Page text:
Due to a political conspiracy, an innocent man is sent to death row and his only hope is his brother, who makes it his mission to deliberately get himself sent to the same prison in order to break the both of them out, from the inside.
Dexter Morgan, Miami Metro Police Department blood spatter analyst, has a double life. When he's not helping the Homicide division solving murders, he spends his time hunting and killing bad guys that slip through the justice system. He spends his sun-drenched days solving crimes - and moonlit nights committing them. But not to worry, our cool-blooded Dexter doesn't kill just anyone. He reserves his homicidal hobbies to taking only the lives of other killers. Written by
Enrique Tovar from Delano, CA.
One aspect of the Trinity killer parallels the BTK killer. Dennis Rader maintained a very normal family life and was very active in the Christ Lutheran Church in Park City, KS. Among many positions, he was a deacon and congregation president and Cub Scout leader. Ironically, it was his use of a church computer to send a letters to authorities that led to his being caught. See more »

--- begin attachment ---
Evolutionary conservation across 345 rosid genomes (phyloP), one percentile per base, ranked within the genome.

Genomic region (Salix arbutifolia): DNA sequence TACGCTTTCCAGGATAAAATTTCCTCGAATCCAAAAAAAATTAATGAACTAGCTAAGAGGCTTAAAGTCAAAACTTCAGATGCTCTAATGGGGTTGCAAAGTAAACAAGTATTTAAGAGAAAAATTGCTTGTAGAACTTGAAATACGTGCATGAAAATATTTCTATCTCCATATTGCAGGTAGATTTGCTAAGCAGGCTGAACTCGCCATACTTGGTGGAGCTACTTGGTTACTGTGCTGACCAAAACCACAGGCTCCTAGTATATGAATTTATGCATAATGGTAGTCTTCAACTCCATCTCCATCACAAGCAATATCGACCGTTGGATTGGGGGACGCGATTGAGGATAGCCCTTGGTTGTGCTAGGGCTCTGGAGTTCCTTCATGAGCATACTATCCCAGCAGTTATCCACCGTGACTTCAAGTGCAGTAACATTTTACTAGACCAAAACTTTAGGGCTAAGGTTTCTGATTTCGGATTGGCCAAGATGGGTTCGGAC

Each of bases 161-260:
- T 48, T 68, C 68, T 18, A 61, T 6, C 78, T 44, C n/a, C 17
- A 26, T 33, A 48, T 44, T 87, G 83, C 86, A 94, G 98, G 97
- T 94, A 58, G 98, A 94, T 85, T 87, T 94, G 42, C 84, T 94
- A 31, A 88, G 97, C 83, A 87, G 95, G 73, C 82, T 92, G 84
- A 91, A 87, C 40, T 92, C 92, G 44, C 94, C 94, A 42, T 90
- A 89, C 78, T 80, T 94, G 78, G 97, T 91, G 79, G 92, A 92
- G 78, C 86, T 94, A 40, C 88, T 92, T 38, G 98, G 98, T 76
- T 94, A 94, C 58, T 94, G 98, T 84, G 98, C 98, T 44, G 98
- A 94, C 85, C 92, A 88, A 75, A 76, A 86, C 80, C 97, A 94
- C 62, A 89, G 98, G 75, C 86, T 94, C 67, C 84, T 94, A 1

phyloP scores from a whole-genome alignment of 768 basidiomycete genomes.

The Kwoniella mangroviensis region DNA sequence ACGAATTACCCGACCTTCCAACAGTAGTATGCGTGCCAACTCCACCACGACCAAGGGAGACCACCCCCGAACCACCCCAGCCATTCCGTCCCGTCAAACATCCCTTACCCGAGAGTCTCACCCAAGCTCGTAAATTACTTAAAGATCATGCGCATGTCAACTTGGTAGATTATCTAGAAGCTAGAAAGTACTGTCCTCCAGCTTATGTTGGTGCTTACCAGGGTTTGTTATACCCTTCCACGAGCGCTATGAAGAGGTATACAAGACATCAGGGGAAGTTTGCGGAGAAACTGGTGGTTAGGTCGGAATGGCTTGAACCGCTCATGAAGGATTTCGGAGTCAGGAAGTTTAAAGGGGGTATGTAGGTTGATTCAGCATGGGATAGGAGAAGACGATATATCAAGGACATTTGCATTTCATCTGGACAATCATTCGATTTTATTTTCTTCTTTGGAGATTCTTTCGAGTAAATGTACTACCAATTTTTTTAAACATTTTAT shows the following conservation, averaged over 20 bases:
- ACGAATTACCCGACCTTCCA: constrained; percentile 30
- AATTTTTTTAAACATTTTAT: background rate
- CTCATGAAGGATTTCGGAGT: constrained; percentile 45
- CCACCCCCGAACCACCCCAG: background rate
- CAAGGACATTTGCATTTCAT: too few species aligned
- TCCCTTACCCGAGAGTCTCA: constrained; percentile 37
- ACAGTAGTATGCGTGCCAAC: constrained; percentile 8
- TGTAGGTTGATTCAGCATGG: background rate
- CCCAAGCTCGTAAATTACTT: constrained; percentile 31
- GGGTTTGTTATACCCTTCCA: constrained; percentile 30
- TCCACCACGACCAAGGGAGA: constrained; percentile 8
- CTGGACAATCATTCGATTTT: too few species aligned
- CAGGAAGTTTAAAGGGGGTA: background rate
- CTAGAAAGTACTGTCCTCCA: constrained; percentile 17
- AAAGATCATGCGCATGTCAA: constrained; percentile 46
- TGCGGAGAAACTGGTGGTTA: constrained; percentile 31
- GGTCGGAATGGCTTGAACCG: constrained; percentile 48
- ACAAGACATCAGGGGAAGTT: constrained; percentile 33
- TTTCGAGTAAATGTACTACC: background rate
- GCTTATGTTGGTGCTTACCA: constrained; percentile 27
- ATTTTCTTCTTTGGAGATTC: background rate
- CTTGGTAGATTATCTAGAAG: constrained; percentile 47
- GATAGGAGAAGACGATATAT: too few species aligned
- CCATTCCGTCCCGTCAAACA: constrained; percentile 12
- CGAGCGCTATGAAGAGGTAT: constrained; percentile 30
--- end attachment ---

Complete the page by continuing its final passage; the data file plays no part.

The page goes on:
Many characters (including killers having stuff to hide) leave their computers/notebooks without password protected logins. Only this fact allowed the story to move forward in many instances. See more »
Tonight's the night, and it's gonna happen again and again and again. Has to happen...
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Dexter is hilarious; it is easily the best new show on TV! Dark, dry humor crops up in the most unexpected places, and the settings and dialogue are laced with CSI's pseudo-scientific appeal. While the show may appear to treat standard morality as irreverent, it is actually an excellent study of humanity at its best -- and worse.
The character of Dexter, a disassociated, psychopathic serial killer, is somewhat reminiscent of Data, the android in the Star Trek series. Dexter is devoid of normal, human emotion, and has to learn behaviors by rote. Seeing the world through his eyes enables us to closely examine what is "right" and what is "wrong." We have to pause and wonder about our own perception of reality.
Overall, the show is a side-splitting outlet for the vigilante/serial killer/dysfunctional being in all of us. Well done!
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